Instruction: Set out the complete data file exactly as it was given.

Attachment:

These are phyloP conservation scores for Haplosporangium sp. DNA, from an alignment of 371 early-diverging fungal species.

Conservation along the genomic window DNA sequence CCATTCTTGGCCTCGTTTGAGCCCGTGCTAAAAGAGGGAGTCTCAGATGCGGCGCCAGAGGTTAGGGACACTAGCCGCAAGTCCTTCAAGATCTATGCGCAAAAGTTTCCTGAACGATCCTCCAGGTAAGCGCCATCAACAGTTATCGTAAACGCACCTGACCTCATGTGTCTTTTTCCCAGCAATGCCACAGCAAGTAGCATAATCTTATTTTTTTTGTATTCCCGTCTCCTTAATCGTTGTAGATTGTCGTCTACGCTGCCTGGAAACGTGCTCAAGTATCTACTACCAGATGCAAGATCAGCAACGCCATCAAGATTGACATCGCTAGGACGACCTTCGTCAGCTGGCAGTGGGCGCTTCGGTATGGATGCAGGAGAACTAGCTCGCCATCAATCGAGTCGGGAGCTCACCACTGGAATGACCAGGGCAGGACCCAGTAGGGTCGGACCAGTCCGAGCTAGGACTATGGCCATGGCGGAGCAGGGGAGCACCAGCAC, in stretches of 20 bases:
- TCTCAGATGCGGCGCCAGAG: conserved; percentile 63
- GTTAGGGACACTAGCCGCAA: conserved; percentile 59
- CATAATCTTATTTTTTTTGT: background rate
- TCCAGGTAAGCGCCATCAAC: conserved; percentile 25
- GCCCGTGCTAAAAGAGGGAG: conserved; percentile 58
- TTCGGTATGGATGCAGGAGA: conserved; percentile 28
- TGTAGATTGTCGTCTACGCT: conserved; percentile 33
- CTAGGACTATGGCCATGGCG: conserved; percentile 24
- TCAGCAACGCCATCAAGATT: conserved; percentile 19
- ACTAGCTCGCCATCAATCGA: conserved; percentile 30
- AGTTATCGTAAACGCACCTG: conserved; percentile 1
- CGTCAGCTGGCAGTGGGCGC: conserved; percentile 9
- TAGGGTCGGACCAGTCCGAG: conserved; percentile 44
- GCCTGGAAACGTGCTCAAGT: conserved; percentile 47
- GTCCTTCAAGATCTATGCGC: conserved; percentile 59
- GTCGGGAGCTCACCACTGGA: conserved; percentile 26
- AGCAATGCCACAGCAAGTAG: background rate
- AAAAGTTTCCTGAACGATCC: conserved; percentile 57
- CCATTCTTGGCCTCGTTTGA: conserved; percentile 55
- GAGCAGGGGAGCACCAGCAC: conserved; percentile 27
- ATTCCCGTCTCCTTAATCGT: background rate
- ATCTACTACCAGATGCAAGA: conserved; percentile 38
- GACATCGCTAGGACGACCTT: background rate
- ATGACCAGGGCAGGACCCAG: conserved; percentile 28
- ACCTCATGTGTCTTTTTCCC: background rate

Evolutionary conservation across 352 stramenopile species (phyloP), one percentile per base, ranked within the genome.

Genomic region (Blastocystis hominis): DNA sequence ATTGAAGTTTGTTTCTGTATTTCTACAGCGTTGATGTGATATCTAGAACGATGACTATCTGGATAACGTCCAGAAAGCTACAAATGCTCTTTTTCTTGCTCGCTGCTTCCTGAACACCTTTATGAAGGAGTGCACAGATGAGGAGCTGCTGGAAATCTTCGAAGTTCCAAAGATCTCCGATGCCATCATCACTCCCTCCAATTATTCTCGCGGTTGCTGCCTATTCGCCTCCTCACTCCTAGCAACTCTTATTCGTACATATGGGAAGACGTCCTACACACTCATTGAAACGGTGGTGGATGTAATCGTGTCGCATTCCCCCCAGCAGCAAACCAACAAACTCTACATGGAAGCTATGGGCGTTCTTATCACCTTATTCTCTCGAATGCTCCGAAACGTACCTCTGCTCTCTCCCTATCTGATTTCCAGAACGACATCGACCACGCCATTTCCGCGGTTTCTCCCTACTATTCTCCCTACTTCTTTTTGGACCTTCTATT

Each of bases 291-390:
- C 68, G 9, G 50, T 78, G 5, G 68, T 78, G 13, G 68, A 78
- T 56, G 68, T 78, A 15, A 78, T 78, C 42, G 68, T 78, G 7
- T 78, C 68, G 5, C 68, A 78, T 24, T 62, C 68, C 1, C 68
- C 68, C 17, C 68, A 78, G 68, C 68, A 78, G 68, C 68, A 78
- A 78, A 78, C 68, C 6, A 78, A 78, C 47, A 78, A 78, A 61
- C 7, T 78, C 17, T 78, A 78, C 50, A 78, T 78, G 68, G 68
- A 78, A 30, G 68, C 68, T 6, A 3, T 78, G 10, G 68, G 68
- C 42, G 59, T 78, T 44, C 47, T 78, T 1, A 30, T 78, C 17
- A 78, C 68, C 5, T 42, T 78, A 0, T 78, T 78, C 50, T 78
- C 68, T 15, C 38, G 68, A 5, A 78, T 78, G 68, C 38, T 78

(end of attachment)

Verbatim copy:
These are phyloP conservation scores for Haplosporangium sp. DNA, from an alignment of 371 early-diverging fungal species.

Conservation along the genomic window DNA sequence CCATTCTTGGCCTCGTTTGAGCCCGTGCTAAAAGAGGGAGTCTCAGATGCGGCGCCAGAGGTTAGGGACACTAGCCGCAAGTCCTTCAAGATCTATGCGCAAAAGTTTCCTGAACGATCCTCCAGGTAAGCGCCATCAACAGTTATCGTAAACGCACCTGACCTCATGTGTCTTTTTCCCAGCAATGCCACAGCAAGTAGCATAATCTTATTTTTTTTGTATTCCCGTCTCCTTAATCGTTGTAGATTGTCGTCTACGCTGCCTGGAAACGTGCTCAAGTATCTACTACCAGATGCAAGATCAGCAACGCCATCAAGATTGACATCGCTAGGACGACCTTCGTCAGCTGGCAGTGGGCGCTTCGGTATGGATGCAGGAGAACTAGCTCGCCATCAATCGAGTCGGGAGCTCACCACTGGAATGACCAGGGCAGGACCCAGTAGGGTCGGACCAGTCCGAGCTAGGACTATGGCCATGGCGGAGCAGGGGAGCACCAGCAC, in stretches of 20 bases:
- TCTCAGATGCGGCGCCAGAG: conserved; percentile 63
- GTTAGGGACACTAGCCGCAA: conserved; percentile 59
- CATAATCTTATTTTTTTTGT: background rate
- TCCAGGTAAGCGCCATCAAC: conserved; percentile 25
- GCCCGTGCTAAAAGAGGGAG: conserved; percentile 58
- TTCGGTATGGATGCAGGAGA: conserved; percentile 28
- TGTAGATTGTCGTCTACGCT: conserved; percentile 33
- CTAGGACTATGGCCATGGCG: conserved; percentile 24
- TCAGCAACGCCATCAAGATT: conserved; percentile 19
- ACTAGCTCGCCATCAATCGA: conserved; percentile 30
- AGTTATCGTAAACGCACCTG: conserved; percentile 1
- CGTCAGCTGGCAGTGGGCGC: conserved; percentile 9
- TAGGGTCGGACCAGTCCGAG: conserved; percentile 44
- GCCTGGAAACGTGCTCAAGT: conserved; percentile 47
- GTCCTTCAAGATCTATGCGC: conserved; percentile 59
- GTCGGGAGCTCACCACTGGA: conserved; percentile 26
- AGCAATGCCACAGCAAGTAG: background rate
- AAAAGTTTCCTGAACGATCC: conserved; percentile 57
- CCATTCTTGGCCTCGTTTGA: conserved; percentile 55
- GAGCAGGGGAGCACCAGCAC: conserved; percentile 27
- ATTCCCGTCTCCTTAATCGT: background rate
- ATCTACTACCAGATGCAAGA: conserved; percentile 38
- GACATCGCTAGGACGACCTT: background rate
- ATGACCAGGGCAGGACCCAG: conserved; percentile 28
- ACCTCATGTGTCTTTTTCCC: background rate

Evolutionary conservation across 352 stramenopile species (phyloP), one percentile per base, ranked within the genome.

Genomic region (Blastocystis hominis): DNA sequence ATTGAAGTTTGTTTCTGTATTTCTACAGCGTTGATGTGATATCTAGAACGATGACTATCTGGATAACGTCCAGAAAGCTACAAATGCTCTTTTTCTTGCTCGCTGCTTCCTGAACACCTTTATGAAGGAGTGCACAGATGAGGAGCTGCTGGAAATCTTCGAAGTTCCAAAGATCTCCGATGCCATCATCACTCCCTCCAATTATTCTCGCGGTTGCTGCCTATTCGCCTCCTCACTCCTAGCAACTCTTATTCGTACATATGGGAAGACGTCCTACACACTCATTGAAACGGTGGTGGATGTAATCGTGTCGCATTCCCCCCAGCAGCAAACCAACAAACTCTACATGGAAGCTATGGGCGTTCTTATCACCTTATTCTCTCGAATGCTCCGAAACGTACCTCTGCTCTCTCCCTATCTGATTTCCAGAACGACATCGACCACGCCATTTCCGCGGTTTCTCCCTACTATTCTCCCTACTTCTTTTTGGACCTTCTATT

Each of bases 291-390:
- C 68, G 9, G 50, T 78, G 5, G 68, T 78, G 13, G 68, A 78
- T 56, G 68, T 78, A 15, A 78, T 78, C 42, G 68, T 78, G 7
- T 78, C 68, G 5, C 68, A 78, T 24, T 62, C 68, C 1, C 68
- C 68, C 17, C 68, A 78, G 68, C 68, A 78, G 68, C 68, A 78
- A 78, A 78, C 68, C 6, A 78, A 78, C 47, A 78, A 78, A 61
- C 7, T 78, C 17, T 78, A 78, C 50, A 78, T 78, G 68, G 68
- A 78, A 30, G 68, C 68, T 6, A 3, T 78, G 10, G 68, G 68
- C 42, G 59, T 78, T 44, C 47, T 78, T 1, A 30, T 78, C 17
- A 78, C 68, C 5, T 42, T 78, A 0, T 78, T 78, C 50, T 78
- C 68, T 15, C 38, G 68, A 5, A 78, T 78, G 68, C 38, T 78